Graduate-level training in court administration usually involves earning either a Master of Science in Legal Administration or a combination of a Juris Doctor (law) degree and a Master in Public Administration. These programs are generally offered through law schools and may be available online. Alternatively, some court systems offer training in court administration through their criminal justice department.
It usually takes two years to earn a master's degree in legal administration and three years to complete a Juris Doctor degree. In order to apply, students must hold a bachelor's degree and submit letters of recommendation, a personal essay, and GRE, LSAT, or GMAT scores.
Master's Degree Programs in Court Administration
Many legal administration graduate programs include internships or other related work experience. Courses typically offer close examination of law and management principles. In these programs, possible course topics include:
- Public employment law
- Information technology law
- Court financial management
- Workplace leadership and management
- Current issues in criminal justice
- Court planning Trends
Popular Career Options
Court administrators can find work in local, state, and federal court systems. These professionals manage the day-to-day operations of the court, which can include overseeing non-judicial support staff, managing case flow, and assuring that information technology is working properly. Some other popular career options include:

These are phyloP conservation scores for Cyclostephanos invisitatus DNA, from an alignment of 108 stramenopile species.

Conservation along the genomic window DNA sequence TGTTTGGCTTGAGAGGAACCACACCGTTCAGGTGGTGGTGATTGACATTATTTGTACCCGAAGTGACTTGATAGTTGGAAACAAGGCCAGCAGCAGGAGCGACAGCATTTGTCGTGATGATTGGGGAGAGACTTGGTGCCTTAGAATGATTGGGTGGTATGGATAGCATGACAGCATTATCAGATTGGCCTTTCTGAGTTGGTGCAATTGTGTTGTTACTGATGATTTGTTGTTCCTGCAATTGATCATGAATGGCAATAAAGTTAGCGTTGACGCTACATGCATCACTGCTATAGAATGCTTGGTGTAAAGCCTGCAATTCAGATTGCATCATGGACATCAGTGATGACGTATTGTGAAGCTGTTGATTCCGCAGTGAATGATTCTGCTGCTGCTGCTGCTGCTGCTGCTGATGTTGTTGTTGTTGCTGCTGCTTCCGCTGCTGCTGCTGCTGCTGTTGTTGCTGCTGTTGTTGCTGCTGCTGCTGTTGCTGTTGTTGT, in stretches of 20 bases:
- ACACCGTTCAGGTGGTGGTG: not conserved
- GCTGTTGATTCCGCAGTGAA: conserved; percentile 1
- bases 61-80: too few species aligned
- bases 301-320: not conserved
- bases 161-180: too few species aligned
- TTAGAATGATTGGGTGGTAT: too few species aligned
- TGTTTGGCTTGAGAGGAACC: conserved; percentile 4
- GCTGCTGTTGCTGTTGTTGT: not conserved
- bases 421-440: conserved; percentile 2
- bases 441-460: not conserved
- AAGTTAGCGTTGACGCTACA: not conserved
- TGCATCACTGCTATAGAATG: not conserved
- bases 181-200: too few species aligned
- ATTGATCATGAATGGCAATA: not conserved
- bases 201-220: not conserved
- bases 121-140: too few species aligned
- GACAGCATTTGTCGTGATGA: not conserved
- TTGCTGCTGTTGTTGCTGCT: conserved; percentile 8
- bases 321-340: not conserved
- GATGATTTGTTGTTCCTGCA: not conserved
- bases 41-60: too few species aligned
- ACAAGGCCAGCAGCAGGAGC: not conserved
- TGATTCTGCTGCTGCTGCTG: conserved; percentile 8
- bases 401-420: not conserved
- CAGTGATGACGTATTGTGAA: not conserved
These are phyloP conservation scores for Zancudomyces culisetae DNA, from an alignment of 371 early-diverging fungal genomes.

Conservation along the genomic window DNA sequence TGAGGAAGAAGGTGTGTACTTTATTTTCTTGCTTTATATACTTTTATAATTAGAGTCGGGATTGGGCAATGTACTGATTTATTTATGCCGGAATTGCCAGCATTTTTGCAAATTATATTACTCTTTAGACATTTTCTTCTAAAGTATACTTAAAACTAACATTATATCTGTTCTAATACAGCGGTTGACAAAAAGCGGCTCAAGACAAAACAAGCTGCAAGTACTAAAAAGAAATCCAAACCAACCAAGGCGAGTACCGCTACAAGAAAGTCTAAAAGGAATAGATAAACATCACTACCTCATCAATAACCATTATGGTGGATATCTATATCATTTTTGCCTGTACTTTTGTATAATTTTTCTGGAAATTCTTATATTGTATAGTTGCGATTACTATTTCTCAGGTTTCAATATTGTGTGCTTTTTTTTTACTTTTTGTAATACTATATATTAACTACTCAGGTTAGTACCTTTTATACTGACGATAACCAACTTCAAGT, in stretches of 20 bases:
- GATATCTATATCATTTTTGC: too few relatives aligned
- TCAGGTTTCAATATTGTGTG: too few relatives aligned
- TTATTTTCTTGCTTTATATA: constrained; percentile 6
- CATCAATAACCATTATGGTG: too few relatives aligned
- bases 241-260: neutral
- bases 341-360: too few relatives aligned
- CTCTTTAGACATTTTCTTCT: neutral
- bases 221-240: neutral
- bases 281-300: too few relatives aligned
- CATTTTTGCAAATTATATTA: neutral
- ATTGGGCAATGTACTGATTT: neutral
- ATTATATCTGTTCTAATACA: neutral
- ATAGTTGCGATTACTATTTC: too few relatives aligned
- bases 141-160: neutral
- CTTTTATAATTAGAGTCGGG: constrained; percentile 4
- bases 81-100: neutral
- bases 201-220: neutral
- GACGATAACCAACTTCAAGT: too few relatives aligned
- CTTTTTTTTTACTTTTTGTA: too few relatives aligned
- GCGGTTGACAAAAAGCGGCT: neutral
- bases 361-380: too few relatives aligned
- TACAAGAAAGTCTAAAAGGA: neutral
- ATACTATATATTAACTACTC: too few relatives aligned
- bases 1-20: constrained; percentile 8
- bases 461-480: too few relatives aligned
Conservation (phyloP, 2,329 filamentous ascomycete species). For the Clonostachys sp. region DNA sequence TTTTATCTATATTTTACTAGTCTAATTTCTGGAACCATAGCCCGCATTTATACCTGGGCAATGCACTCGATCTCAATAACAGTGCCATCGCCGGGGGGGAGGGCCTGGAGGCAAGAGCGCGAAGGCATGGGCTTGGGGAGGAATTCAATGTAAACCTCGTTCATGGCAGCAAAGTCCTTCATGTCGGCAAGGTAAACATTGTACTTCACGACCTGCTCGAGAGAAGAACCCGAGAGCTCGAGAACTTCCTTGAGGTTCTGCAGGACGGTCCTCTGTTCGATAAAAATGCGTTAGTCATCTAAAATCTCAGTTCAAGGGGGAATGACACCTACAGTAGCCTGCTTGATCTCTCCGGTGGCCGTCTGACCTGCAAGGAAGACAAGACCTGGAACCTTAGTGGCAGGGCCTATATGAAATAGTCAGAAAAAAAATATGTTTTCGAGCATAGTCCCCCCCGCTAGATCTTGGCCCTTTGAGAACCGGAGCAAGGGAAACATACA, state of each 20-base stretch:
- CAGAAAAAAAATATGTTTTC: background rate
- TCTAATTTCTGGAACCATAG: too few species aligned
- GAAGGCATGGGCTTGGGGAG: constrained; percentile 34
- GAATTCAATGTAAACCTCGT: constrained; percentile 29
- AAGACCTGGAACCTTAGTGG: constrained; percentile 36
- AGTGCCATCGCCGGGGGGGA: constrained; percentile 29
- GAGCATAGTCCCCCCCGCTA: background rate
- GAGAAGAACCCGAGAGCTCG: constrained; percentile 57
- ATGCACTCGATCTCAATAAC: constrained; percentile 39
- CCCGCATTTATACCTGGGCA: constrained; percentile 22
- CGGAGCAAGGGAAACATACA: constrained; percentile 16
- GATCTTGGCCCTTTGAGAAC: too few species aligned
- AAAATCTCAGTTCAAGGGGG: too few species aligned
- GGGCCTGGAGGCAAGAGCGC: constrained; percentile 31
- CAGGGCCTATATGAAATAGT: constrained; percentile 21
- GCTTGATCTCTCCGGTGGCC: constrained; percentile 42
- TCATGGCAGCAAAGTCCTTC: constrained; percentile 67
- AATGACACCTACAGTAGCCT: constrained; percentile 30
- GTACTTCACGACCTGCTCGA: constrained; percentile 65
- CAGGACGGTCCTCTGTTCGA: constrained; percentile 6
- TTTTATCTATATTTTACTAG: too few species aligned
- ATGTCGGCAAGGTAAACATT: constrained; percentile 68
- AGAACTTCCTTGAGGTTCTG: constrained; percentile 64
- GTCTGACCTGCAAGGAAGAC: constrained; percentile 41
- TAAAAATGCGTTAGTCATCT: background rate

- Law office administrator
- Clerk of the court
- Public sector office administrator
- Management analyst
Employment Outlook and Salary Info
The U.S. Bureau of Labor Statistics (BLS) indicated that arbitrators, mediators, and conciliators were expected to see a faster than average job growth of 8% from 2018-2028. The median salary for these professionals was $62,270 , according to the BLS's data for 2018. There were 7,700 jobs in this field in 2018.
Continuing Education and Certification Information
Some states may offer certification programs for court administrators. For example, in New Jersey, administrators must meet educational requirements, pass a written and oral exam, and develop a court improvement plan before gaining certification. To keep the certification active, an administrator must complete 15 hours of continuing education each year.
Some national associations for court administrators may offer certification programs, such as the Institute for Court Management, a division of the National Center for State Courts. It has continuing education programs and awards a certification once the courses are completed.
For arbitrators, more and more credentialing processes are being offered by professional organizations, such as the American Arbitration Association, according to the Bureau of Labor Statistics (www.bls.gov). Many states and professional organizations have certification procedures for court clerks as well.
Overall, students who earn graduate degrees in court administration gain the combined legal and executive training they need for careers as court administrators. They may also pursue related careers ranging from office administrator to management analyst or arbitrator as well as advanced certifications.